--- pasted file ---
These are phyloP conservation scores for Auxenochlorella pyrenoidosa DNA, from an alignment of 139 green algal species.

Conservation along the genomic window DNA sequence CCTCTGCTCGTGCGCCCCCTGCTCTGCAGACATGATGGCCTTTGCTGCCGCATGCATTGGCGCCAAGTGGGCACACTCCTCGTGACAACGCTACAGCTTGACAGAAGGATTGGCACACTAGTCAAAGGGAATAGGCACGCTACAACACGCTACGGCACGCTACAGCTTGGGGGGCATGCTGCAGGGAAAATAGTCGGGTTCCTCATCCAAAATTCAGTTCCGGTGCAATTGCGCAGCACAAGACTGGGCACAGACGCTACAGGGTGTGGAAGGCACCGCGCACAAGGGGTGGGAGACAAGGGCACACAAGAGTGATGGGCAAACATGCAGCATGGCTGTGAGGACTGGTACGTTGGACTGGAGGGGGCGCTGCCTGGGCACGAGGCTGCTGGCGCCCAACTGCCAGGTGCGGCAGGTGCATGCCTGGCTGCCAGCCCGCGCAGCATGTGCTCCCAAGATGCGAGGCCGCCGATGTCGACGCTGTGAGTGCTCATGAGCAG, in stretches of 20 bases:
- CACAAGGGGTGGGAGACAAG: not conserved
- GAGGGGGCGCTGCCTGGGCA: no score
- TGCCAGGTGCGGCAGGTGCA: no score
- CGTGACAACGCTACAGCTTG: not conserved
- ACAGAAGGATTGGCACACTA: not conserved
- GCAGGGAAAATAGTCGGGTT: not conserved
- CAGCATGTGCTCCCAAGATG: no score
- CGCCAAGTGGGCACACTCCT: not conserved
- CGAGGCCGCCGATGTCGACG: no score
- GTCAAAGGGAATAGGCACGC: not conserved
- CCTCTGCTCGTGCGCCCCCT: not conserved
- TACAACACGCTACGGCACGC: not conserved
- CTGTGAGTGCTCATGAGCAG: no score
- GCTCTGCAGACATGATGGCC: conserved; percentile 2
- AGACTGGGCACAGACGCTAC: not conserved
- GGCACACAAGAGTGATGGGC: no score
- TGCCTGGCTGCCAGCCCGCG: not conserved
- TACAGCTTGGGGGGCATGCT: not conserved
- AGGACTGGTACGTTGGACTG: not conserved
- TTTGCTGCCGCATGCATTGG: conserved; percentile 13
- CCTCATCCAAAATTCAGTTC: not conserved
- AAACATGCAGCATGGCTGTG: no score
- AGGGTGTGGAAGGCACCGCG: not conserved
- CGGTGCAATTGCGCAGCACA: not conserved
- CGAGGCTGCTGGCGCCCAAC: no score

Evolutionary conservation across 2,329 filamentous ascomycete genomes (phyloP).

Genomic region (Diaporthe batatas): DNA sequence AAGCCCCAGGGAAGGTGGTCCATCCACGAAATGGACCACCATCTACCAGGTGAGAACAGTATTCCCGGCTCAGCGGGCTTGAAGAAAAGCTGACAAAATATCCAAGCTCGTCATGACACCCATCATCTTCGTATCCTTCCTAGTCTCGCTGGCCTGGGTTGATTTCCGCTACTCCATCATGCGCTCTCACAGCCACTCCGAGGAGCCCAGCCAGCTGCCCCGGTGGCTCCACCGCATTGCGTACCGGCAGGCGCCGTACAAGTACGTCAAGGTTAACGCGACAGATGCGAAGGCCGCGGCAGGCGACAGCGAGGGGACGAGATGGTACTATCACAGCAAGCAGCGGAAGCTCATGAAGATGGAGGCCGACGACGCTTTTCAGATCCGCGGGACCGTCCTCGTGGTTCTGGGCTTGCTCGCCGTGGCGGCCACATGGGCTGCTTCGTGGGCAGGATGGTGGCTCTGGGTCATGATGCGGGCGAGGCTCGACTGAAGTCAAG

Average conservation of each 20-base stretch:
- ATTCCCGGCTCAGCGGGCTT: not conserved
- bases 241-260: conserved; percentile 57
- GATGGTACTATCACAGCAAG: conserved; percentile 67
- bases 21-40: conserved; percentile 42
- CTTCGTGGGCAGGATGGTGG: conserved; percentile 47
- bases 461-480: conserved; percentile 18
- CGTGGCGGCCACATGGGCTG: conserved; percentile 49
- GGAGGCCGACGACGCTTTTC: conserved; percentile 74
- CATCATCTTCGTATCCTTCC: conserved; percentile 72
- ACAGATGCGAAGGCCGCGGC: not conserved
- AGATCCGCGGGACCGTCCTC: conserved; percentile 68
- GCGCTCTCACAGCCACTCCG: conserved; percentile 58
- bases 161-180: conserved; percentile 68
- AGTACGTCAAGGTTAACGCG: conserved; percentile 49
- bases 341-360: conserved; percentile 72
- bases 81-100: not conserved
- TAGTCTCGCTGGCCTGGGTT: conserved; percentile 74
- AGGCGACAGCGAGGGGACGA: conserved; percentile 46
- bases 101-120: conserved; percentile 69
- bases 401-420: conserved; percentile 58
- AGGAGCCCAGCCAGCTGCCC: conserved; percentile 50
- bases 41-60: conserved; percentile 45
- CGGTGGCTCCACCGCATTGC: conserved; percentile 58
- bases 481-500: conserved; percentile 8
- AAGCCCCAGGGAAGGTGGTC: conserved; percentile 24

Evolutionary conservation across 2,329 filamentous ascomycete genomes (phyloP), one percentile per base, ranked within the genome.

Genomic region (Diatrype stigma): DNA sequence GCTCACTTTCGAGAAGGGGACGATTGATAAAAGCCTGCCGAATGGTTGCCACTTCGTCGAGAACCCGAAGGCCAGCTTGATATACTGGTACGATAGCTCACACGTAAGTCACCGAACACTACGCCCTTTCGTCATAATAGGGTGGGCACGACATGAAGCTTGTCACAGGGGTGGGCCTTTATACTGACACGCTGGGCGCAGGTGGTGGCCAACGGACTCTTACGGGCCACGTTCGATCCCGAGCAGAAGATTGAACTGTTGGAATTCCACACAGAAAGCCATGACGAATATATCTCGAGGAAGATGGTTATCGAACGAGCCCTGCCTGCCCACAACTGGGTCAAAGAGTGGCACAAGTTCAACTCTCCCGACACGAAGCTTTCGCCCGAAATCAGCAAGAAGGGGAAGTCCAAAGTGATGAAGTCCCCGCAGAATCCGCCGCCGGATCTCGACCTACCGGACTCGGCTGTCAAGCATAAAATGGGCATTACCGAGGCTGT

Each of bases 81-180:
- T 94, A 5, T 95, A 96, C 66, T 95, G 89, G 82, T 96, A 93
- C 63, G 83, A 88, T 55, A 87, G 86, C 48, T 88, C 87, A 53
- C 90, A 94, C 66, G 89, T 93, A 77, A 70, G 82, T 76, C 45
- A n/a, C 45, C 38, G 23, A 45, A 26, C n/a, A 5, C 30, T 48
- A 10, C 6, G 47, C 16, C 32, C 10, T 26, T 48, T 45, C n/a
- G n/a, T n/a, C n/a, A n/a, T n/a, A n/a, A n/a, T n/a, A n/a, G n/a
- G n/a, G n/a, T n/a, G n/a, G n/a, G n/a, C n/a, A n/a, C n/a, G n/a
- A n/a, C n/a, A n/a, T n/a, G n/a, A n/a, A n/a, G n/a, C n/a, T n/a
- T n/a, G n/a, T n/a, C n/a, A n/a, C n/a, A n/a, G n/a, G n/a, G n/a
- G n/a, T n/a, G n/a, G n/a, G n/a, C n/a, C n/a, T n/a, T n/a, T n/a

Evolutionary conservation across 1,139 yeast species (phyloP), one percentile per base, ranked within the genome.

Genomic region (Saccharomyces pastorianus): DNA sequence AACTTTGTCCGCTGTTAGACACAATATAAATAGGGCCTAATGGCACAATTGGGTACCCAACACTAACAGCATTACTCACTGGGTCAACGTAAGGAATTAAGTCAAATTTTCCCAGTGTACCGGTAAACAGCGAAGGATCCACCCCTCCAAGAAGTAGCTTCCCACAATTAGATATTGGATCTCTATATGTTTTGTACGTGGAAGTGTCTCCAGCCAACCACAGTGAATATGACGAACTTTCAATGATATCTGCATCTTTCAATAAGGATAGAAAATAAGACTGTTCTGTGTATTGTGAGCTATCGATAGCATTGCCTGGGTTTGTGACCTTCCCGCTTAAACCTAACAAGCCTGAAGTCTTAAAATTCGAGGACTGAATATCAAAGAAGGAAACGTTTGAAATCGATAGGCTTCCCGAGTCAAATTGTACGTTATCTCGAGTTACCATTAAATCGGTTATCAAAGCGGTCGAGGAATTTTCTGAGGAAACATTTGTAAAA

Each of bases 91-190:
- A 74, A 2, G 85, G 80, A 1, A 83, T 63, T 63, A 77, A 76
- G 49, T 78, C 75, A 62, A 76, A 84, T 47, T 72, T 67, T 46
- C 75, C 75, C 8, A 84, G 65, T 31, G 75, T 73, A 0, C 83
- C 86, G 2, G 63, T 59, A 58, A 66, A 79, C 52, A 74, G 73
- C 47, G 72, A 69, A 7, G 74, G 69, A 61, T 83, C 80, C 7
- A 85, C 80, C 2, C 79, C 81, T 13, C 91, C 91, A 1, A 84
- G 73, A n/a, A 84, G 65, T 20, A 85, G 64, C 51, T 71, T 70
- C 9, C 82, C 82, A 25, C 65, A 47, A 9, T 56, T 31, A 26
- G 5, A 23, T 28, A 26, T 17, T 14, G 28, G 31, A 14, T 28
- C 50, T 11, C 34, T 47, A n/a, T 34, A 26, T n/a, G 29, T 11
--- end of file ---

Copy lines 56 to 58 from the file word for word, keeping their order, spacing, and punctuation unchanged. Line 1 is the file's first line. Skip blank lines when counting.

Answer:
Evolutionary conservation across 2,329 filamentous ascomycete genomes (phyloP), one percentile per base, ranked within the genome.

Genomic region (Diatrype stigma): DNA sequence GCTCACTTTCGAGAAGGGGACGATTGATAAAAGCCTGCCGAATGGTTGCCACTTCGTCGAGAACCCGAAGGCCAGCTTGATATACTGGTACGATAGCTCACACGTAAGTCACCGAACACTACGCCCTTTCGTCATAATAGGGTGGGCACGACATGAAGCTTGTCACAGGGGTGGGCCTTTATACTGACACGCTGGGCGCAGGTGGTGGCCAACGGACTCTTACGGGCCACGTTCGATCCCGAGCAGAAGATTGAACTGTTGGAATTCCACACAGAAAGCCATGACGAATATATCTCGAGGAAGATGGTTATCGAACGAGCCCTGCCTGCCCACAACTGGGTCAAAGAGTGGCACAAGTTCAACTCTCCCGACACGAAGCTTTCGCCCGAAATCAGCAAGAAGGGGAAGTCCAAAGTGATGAAGTCCCCGCAGAATCCGCCGCCGGATCTCGACCTACCGGACTCGGCTGTCAAGCATAAAATGGGCATTACCGAGGCTGT

Each of bases 81-180: